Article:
Projective Mastery

Arche typeOne thing we know about ourselves as consumers, we buy benefits not features. And all benefits and features are linked to emotional end benefits. The emotional end benefits from the brand and the products we buy contribute to creating an emotional payoff. When we can identify those payoffs that our customers and prospects get and want from what we sell, we can better design marketing communications that excite them to purchase. Read more

The purpose of projectives in market research

So how do we get at the emotional payoffs that drive purchases and loyalty? In qualitative research we ask questions and observe. But often, our consumers and prospects struggle to articulate their deeper motivations and, sometimes, those motivations are below their conscious awareness. This is where projectives and laddering techniques come into play… and using both techniques is play for the brain, allowing the “right brain” to make connections that become gold for the research team.

And just what are projectives?

Remember the old Rorschach Inkblot? Projective exercises adapted for market research bypass resistance to direct questioning that may make participants uncomfortable. The playful exercises help surface underlying thought processes that are not immediately available to most respondents.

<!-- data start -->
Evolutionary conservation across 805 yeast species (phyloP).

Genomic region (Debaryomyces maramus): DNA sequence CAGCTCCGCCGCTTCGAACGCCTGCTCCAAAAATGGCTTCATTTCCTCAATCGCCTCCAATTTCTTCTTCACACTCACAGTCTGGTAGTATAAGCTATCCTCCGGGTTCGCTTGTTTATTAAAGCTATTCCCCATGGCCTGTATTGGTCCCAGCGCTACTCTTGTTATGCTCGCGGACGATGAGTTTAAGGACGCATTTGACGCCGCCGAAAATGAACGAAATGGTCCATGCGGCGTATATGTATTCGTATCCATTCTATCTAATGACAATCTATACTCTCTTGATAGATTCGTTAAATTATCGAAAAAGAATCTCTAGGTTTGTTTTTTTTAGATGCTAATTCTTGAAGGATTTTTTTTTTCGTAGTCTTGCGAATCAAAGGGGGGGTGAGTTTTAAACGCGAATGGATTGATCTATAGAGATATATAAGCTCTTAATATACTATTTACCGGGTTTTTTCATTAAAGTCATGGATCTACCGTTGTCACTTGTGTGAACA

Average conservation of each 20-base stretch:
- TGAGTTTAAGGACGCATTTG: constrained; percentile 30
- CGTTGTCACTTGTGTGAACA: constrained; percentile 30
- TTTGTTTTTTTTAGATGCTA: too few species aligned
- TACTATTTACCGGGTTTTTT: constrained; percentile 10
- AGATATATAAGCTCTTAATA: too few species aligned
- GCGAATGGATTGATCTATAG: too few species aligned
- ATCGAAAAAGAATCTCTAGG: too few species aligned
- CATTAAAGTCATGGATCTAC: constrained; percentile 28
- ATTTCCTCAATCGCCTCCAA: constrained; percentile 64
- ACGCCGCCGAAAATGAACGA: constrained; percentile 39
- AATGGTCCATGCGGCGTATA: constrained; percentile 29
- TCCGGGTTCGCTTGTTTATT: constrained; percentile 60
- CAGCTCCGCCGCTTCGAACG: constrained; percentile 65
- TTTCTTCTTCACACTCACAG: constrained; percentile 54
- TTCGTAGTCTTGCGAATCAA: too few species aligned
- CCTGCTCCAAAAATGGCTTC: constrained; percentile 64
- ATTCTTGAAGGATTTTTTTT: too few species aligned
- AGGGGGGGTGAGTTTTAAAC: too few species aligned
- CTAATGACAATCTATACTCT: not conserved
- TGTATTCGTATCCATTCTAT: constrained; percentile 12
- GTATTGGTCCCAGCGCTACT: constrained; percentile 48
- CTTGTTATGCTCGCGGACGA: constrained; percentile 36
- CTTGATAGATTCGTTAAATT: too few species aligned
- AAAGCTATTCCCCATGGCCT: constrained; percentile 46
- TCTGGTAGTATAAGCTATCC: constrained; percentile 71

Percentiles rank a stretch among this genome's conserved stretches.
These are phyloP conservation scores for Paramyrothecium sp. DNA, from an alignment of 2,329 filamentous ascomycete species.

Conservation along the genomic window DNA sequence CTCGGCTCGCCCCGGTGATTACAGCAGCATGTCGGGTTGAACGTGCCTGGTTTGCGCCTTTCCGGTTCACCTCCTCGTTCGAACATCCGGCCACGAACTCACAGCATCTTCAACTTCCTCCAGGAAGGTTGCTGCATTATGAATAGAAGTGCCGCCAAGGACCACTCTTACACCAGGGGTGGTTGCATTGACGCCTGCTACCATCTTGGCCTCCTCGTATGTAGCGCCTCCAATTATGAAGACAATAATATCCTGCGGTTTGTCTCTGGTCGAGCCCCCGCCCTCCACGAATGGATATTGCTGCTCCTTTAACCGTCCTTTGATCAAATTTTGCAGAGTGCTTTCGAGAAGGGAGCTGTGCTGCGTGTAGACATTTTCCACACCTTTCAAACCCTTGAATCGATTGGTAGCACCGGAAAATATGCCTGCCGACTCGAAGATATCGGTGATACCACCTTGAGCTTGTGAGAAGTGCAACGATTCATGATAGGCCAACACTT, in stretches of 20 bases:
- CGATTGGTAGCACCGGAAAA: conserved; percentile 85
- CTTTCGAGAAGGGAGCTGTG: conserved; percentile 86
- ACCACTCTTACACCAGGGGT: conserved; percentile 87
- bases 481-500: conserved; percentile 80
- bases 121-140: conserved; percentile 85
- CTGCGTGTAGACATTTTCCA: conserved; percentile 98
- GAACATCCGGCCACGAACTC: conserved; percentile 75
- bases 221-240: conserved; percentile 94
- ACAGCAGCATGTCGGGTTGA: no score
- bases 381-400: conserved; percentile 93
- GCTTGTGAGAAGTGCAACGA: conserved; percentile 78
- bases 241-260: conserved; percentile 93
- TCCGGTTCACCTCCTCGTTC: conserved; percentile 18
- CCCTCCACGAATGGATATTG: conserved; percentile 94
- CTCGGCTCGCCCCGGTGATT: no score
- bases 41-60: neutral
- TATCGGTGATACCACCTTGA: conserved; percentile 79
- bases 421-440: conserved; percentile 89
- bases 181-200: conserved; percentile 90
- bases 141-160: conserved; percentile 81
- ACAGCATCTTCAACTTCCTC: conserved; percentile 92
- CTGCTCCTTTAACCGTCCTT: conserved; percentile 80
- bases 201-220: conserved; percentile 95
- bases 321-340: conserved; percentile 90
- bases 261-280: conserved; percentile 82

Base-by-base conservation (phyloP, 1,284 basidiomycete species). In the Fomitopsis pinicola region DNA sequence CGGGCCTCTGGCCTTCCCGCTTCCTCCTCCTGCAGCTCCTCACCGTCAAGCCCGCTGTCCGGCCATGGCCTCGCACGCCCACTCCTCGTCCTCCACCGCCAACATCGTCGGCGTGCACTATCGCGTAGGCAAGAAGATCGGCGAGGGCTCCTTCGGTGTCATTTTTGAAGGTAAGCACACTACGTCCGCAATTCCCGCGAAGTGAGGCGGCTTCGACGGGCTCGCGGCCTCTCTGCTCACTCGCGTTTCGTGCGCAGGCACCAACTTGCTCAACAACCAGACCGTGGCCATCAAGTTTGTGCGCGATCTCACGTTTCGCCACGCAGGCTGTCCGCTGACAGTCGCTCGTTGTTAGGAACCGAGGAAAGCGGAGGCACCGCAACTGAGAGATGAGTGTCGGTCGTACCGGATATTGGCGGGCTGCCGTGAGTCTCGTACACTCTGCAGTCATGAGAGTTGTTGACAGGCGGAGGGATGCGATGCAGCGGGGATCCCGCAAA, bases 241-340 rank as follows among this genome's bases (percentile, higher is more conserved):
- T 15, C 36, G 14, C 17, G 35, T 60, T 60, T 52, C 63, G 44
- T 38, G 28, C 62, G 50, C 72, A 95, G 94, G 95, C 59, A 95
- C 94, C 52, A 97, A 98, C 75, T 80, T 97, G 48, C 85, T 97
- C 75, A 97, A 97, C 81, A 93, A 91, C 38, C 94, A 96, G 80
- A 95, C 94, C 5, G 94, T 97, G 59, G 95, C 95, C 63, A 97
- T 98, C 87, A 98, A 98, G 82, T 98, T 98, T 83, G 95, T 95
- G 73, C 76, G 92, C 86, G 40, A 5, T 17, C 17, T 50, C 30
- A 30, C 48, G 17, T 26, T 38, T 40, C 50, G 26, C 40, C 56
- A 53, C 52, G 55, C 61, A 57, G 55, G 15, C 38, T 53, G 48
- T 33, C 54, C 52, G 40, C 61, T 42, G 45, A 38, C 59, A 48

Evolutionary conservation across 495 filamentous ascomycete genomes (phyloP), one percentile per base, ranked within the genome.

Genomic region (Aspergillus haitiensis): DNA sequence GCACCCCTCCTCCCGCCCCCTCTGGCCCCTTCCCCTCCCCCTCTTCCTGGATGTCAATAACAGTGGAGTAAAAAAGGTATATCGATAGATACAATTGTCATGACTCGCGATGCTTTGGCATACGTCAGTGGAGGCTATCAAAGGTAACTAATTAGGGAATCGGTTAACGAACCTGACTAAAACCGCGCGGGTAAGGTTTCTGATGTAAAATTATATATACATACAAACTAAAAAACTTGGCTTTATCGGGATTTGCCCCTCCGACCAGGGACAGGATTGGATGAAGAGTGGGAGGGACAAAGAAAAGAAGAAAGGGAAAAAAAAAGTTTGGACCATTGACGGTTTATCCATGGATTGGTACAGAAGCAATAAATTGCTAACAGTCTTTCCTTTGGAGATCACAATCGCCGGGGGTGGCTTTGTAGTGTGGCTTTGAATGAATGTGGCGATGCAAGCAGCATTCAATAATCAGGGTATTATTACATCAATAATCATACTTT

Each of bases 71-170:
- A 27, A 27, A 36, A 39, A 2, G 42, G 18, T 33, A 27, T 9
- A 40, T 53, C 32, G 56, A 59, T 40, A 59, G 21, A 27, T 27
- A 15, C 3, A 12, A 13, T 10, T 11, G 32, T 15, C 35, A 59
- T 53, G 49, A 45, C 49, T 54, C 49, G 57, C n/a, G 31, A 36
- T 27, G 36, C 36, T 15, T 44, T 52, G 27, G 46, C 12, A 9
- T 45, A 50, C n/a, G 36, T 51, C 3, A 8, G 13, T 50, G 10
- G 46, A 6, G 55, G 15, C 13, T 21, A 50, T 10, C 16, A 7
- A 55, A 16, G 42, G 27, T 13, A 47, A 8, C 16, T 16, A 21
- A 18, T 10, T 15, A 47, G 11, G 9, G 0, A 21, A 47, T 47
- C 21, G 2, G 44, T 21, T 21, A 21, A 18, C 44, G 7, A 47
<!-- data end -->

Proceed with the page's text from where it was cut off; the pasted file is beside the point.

Examples of Hartt and Mind’s projective exercises

First Exercise: Pick an “archetype” card that represents you when you are using product A. List five adjectives that go with that archetype card. (Note they are now describing the card, one step removed from themselves.) Then ask, how does this tie back to you as a consumer of product A?

Second Exercise: If a brand were a person, what would that person be like? What personality traits, clothing choices and shopping decisions would that person make? This can get quickly to the emotional perceptions associated with your brand.


Hartt and Mind Market Research
West Hartford, CT